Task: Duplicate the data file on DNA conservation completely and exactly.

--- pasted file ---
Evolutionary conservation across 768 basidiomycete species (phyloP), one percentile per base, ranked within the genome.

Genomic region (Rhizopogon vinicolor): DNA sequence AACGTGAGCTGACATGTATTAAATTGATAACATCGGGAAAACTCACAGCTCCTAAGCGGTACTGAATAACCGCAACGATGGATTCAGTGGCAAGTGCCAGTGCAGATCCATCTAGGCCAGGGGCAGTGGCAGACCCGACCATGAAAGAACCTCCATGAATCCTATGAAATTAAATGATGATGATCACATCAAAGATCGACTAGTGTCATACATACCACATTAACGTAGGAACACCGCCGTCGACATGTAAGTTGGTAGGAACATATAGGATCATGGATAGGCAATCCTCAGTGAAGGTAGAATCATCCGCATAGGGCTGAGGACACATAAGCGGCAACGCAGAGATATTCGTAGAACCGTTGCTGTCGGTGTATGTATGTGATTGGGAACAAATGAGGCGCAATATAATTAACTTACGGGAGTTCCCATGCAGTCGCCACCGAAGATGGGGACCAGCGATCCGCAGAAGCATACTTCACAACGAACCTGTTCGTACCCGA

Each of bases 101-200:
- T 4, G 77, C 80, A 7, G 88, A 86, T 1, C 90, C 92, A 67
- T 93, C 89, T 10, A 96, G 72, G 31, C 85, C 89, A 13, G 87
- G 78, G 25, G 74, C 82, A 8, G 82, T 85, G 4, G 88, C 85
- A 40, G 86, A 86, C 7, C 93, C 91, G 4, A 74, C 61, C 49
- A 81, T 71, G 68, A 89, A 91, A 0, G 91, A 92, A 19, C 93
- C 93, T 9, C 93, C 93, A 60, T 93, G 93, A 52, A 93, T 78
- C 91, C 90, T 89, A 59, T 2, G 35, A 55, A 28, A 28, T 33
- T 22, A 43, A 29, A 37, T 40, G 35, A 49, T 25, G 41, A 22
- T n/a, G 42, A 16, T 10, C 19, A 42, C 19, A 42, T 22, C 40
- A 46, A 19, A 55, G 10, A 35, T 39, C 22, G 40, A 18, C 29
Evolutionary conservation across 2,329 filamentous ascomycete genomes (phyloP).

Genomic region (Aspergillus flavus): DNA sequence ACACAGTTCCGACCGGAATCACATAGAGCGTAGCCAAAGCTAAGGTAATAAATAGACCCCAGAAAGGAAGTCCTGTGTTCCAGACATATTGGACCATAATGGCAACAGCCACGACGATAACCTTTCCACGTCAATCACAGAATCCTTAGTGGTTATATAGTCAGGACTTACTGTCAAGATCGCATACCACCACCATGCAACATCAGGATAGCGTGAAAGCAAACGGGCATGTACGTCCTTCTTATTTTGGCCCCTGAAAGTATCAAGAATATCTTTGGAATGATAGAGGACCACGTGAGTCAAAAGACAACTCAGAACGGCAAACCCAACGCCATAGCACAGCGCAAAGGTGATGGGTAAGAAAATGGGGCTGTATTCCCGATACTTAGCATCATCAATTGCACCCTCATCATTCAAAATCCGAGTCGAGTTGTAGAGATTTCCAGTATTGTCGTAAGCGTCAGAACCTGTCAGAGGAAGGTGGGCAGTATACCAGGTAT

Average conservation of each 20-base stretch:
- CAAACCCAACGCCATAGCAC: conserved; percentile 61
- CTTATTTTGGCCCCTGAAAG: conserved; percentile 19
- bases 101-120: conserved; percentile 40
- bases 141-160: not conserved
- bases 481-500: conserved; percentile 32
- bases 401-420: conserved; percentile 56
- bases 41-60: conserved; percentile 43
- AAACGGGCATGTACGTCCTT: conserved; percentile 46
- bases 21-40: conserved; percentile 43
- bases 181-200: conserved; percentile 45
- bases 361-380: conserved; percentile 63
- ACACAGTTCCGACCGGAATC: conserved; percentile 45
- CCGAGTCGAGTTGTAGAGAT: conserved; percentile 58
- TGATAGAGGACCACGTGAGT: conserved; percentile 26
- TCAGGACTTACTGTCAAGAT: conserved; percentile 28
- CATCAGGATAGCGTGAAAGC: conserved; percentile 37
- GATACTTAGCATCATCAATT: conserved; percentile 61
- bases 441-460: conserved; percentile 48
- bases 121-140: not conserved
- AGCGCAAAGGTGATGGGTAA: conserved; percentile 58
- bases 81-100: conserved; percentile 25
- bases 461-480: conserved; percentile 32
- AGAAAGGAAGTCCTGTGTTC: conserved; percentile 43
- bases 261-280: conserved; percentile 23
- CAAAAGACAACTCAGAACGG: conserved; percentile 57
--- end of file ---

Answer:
Evolutionary conservation across 768 basidiomycete species (phyloP), one percentile per base, ranked within the genome.

Genomic region (Rhizopogon vinicolor): DNA sequence AACGTGAGCTGACATGTATTAAATTGATAACATCGGGAAAACTCACAGCTCCTAAGCGGTACTGAATAACCGCAACGATGGATTCAGTGGCAAGTGCCAGTGCAGATCCATCTAGGCCAGGGGCAGTGGCAGACCCGACCATGAAAGAACCTCCATGAATCCTATGAAATTAAATGATGATGATCACATCAAAGATCGACTAGTGTCATACATACCACATTAACGTAGGAACACCGCCGTCGACATGTAAGTTGGTAGGAACATATAGGATCATGGATAGGCAATCCTCAGTGAAGGTAGAATCATCCGCATAGGGCTGAGGACACATAAGCGGCAACGCAGAGATATTCGTAGAACCGTTGCTGTCGGTGTATGTATGTGATTGGGAACAAATGAGGCGCAATATAATTAACTTACGGGAGTTCCCATGCAGTCGCCACCGAAGATGGGGACCAGCGATCCGCAGAAGCATACTTCACAACGAACCTGTTCGTACCCGA

Each of bases 101-200:
- T 4, G 77, C 80, A 7, G 88, A 86, T 1, C 90, C 92, A 67
- T 93, C 89, T 10, A 96, G 72, G 31, C 85, C 89, A 13, G 87
- G 78, G 25, G 74, C 82, A 8, G 82, T 85, G 4, G 88, C 85
- A 40, G 86, A 86, C 7, C 93, C 91, G 4, A 74, C 61, C 49
- A 81, T 71, G 68, A 89, A 91, A 0, G 91, A 92, A 19, C 93
- C 93, T 9, C 93, C 93, A 60, T 93, G 93, A 52, A 93, T 78
- C 91, C 90, T 89, A 59, T 2, G 35, A 55, A 28, A 28, T 33
- T 22, A 43, A 29, A 37, T 40, G 35, A 49, T 25, G 41, A 22
- T n/a, G 42, A 16, T 10, C 19, A 42, C 19, A 42, T 22, C 40
- A 46, A 19, A 55, G 10, A 35, T 39, C 22, G 40, A 18, C 29
Evolutionary conservation across 2,329 filamentous ascomycete genomes (phyloP).

Genomic region (Aspergillus flavus): DNA sequence ACACAGTTCCGACCGGAATCACATAGAGCGTAGCCAAAGCTAAGGTAATAAATAGACCCCAGAAAGGAAGTCCTGTGTTCCAGACATATTGGACCATAATGGCAACAGCCACGACGATAACCTTTCCACGTCAATCACAGAATCCTTAGTGGTTATATAGTCAGGACTTACTGTCAAGATCGCATACCACCACCATGCAACATCAGGATAGCGTGAAAGCAAACGGGCATGTACGTCCTTCTTATTTTGGCCCCTGAAAGTATCAAGAATATCTTTGGAATGATAGAGGACCACGTGAGTCAAAAGACAACTCAGAACGGCAAACCCAACGCCATAGCACAGCGCAAAGGTGATGGGTAAGAAAATGGGGCTGTATTCCCGATACTTAGCATCATCAATTGCACCCTCATCATTCAAAATCCGAGTCGAGTTGTAGAGATTTCCAGTATTGTCGTAAGCGTCAGAACCTGTCAGAGGAAGGTGGGCAGTATACCAGGTAT

Average conservation of each 20-base stretch:
- CAAACCCAACGCCATAGCAC: conserved; percentile 61
- CTTATTTTGGCCCCTGAAAG: conserved; percentile 19
- bases 101-120: conserved; percentile 40
- bases 141-160: not conserved
- bases 481-500: conserved; percentile 32
- bases 401-420: conserved; percentile 56
- bases 41-60: conserved; percentile 43
- AAACGGGCATGTACGTCCTT: conserved; percentile 46
- bases 21-40: conserved; percentile 43
- bases 181-200: conserved; percentile 45
- bases 361-380: conserved; percentile 63
- ACACAGTTCCGACCGGAATC: conserved; percentile 45
- CCGAGTCGAGTTGTAGAGAT: conserved; percentile 58
- TGATAGAGGACCACGTGAGT: conserved; percentile 26
- TCAGGACTTACTGTCAAGAT: conserved; percentile 28
- CATCAGGATAGCGTGAAAGC: conserved; percentile 37
- GATACTTAGCATCATCAATT: conserved; percentile 61
- bases 441-460: conserved; percentile 48
- bases 121-140: not conserved
- AGCGCAAAGGTGATGGGTAA: conserved; percentile 58
- bases 81-100: conserved; percentile 25
- bases 461-480: conserved; percentile 32
- AGAAAGGAAGTCCTGTGTTC: conserved; percentile 43
- bases 261-280: conserved; percentile 23
- CAAAAGACAACTCAGAACGG: conserved; percentile 57